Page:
11. Don't Rely on Hype

Consumers have become savvy to copy writing that is loaded with hype. Forego all of the exaggerations and instead aim your focus to writing copy that is clear and compelling. The message of your brand and your products or services should be straightforward, with very little bells and whistles to distract from the information that consumers are looking for. This type of copy is what will help potential buyers become loyal customers.


12. Use Optional Input Fields

When asking for information for your visitors and there must be numerous fields, keep as many of the fields of information optional, if possible. This will increase the likelihood that the visitor will complete the form with information boxes. It is always possible to ask for more information later, such as in the checkout process. As an example, asking for information on their birthday, you may choose to offer an incentive such as a coupon for their birthday month.


13. Offer More than One Payment Option

Even though the e-commerce boom has happened and now it is simply the norm for most people, not everyone is willing to use the same payment methods over the internet. When you choose to accept multiple safe payment options, you are knocking down the walls that would otherwise isolate some customers. This will ensure that the preferences of all of your customers will be satisfied, and there will be one less barrier keeping them from making their purchase.


14. Use High Quality Images

When including photos on your website, opt to incorporate photos that are of professional quality. When a website uses stock photos, they can appear generic and tacky—ultimately hard to relate to and this will send the wrong message to visitors about your brand. The website may be interpreted as sterile or impersonal. When you incorporate photos that are taken professionally by your direction, customers may have an easier time relating to your brand.


15. Make Use of Directional Cues

Directional cues avert the attention of your visitors to the most important element that is on your web page by using visual cues like arrows. No, do not use something akin to flashing neon signs—keep it subtle but clear.


16. Contact Info is Vital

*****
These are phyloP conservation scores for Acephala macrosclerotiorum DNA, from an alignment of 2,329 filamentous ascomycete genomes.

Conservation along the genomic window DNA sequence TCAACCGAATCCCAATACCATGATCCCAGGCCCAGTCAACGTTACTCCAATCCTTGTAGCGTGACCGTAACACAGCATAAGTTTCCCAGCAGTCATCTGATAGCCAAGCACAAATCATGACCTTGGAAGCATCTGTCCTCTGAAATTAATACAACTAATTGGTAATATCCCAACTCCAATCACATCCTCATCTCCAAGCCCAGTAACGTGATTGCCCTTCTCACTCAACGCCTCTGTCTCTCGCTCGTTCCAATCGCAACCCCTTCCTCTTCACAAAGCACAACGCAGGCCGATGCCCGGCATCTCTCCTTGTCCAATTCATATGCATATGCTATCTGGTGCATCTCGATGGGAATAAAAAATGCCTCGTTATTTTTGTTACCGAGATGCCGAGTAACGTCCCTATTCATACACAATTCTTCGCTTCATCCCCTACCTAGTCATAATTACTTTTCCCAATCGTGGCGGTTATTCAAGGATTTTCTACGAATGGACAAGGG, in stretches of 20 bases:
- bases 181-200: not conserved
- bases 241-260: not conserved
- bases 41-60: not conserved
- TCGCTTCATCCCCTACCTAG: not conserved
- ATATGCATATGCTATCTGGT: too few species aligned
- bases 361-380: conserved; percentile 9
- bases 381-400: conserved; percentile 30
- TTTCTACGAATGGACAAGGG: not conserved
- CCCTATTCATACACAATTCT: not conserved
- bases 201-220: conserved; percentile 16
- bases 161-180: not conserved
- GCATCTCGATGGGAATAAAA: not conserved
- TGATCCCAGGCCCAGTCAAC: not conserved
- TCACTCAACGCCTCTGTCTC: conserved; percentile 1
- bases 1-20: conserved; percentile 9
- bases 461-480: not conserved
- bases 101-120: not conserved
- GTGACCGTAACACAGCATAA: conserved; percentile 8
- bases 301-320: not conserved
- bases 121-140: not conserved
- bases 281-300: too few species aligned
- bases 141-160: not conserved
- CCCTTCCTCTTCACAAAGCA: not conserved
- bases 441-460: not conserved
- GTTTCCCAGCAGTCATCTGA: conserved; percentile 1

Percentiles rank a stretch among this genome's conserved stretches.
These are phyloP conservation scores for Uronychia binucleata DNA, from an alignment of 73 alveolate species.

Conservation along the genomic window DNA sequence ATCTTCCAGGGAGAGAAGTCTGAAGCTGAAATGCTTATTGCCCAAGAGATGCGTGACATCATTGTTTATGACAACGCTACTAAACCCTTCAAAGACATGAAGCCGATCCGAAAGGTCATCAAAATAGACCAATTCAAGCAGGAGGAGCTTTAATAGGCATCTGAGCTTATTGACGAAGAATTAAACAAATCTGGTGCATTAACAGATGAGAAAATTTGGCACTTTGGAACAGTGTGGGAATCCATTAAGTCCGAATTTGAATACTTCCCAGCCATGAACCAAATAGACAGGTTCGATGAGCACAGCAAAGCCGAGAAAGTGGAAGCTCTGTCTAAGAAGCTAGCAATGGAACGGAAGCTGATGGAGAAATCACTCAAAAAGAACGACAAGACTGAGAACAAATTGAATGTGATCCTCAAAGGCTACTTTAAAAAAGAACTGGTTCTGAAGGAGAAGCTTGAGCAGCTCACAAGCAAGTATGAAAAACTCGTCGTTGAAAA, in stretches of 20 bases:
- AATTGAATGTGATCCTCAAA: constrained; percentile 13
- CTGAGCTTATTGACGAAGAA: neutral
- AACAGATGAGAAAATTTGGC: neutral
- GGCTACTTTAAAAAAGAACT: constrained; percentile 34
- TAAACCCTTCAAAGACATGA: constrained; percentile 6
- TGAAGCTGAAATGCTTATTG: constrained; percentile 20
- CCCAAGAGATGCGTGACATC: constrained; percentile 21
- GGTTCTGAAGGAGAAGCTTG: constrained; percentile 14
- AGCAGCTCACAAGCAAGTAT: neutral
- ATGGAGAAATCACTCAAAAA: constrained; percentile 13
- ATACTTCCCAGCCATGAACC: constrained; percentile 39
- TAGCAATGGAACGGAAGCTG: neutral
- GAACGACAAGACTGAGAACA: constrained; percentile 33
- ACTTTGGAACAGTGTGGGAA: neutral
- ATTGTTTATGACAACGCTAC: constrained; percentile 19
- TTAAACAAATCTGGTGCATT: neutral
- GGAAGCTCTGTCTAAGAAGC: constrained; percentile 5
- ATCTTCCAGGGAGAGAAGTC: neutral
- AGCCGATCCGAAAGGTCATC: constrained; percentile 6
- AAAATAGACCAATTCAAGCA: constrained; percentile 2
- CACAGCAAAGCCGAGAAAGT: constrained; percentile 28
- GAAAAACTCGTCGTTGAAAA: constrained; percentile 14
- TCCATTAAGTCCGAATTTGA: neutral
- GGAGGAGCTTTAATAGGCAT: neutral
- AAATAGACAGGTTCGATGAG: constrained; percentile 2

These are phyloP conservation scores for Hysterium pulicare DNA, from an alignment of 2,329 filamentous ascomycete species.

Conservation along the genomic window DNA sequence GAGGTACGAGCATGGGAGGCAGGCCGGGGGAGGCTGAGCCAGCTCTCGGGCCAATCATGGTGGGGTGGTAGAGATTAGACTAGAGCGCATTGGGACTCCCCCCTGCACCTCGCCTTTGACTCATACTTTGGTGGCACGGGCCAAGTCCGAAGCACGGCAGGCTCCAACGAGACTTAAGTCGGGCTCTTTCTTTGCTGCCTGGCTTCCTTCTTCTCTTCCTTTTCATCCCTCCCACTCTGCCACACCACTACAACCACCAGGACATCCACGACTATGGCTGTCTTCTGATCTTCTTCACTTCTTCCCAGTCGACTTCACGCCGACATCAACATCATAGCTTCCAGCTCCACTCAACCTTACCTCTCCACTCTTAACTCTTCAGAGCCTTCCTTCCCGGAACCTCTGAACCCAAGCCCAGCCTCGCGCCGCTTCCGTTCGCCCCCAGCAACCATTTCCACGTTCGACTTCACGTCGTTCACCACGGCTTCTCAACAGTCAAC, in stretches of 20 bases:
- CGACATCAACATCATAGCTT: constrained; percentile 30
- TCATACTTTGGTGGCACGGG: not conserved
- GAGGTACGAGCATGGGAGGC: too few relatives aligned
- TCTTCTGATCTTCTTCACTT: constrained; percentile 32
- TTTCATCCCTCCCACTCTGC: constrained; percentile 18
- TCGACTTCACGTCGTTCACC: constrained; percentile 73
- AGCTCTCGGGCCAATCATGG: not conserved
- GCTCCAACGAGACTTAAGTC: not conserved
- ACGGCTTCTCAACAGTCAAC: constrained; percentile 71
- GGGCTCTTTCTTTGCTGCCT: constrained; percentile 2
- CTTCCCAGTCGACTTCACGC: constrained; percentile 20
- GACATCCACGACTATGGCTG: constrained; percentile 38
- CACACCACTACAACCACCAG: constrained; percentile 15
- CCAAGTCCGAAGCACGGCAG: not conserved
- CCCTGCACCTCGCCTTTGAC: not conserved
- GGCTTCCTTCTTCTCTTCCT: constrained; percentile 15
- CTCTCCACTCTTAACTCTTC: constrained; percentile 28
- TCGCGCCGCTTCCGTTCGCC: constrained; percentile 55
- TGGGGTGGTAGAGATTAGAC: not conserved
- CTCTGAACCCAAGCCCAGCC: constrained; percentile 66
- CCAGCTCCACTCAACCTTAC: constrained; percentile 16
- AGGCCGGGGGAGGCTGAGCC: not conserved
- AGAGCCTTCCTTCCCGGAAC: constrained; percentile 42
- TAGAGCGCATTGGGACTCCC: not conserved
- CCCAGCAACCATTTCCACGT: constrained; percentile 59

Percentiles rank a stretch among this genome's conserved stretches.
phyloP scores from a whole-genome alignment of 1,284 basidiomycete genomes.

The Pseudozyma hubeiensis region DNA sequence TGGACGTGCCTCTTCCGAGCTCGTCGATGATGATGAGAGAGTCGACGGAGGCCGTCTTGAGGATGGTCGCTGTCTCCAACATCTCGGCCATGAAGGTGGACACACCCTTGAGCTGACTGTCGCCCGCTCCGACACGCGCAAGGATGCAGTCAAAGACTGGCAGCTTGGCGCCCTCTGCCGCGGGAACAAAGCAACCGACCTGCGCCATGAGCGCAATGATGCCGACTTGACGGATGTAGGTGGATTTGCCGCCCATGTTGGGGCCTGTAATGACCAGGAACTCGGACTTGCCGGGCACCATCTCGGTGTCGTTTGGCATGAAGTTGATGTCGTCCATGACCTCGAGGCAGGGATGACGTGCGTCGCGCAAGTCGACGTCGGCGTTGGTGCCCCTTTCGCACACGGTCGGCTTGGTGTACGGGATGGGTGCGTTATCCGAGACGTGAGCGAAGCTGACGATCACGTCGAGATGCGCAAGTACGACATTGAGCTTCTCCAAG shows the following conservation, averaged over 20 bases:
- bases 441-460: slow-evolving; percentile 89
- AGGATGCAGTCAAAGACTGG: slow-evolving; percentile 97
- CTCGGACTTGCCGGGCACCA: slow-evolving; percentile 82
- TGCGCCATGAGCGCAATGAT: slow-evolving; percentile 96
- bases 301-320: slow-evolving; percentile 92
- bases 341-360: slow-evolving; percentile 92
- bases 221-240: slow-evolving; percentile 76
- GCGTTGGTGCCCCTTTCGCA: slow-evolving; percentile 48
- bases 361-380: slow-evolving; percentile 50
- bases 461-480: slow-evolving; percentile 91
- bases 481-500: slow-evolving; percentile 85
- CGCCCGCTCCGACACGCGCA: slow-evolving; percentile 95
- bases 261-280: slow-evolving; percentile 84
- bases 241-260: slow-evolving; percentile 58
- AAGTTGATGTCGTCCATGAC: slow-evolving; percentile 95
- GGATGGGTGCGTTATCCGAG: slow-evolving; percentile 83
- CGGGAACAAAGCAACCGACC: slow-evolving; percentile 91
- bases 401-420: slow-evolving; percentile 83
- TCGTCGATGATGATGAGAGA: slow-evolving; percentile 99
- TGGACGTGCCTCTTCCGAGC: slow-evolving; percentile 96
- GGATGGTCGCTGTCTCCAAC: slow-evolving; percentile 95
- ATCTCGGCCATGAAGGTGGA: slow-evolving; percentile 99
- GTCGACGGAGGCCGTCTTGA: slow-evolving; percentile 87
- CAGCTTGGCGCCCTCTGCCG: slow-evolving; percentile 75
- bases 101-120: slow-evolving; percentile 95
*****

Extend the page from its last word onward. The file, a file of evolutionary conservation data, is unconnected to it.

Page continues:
When you include your contact information, you are giving your website visitors the confidence that they need in order to buy from you. The contact information should be easily visible and not hidden in a way that requires more than a few clicks to find.


17. At Checkout, Offer a Bonus

After a customer has completed their purchase, present them with a new offer that may be used on their next purchase. This could be something like free shipping or a certain percentage off of their subtotal for their next order.


18. Make Registration Optional for Buying

Some websites will require their users to complete a form for registration in order to make their purchase. It is important to offer an express checkout option to minimize any off-putting experiences when trying to make a purchase.


19. Keep Options Limited

When consumers are presented with too many options, they will stop in their tracks and avoid that task all together. When it is possible, clearly convey who your product is for or make your suggestion for which of your products is the best for the majority of people.


20. Include Numbers for Social Media Accounts

Displaying your social media follower counts acts in the same way that a testimonial does. This social proof has the potential to speak volumes about a company and will reduce the risk that the customer will feel, thus increasing conversions. Providing this information for social media accounts will furnish additional opportunities for the website visitor to interact with the brand.

Garenne Bigby
Author: Garenne BigbyWebsite: http://garennebigby.com
Founder @dynomapper
Garenne Bigby is freelance Chicago developer and founder of DYNO Mapper with over 10 years experience in both agency and freelance roles in design, development, user experience, SEO, and information architecture.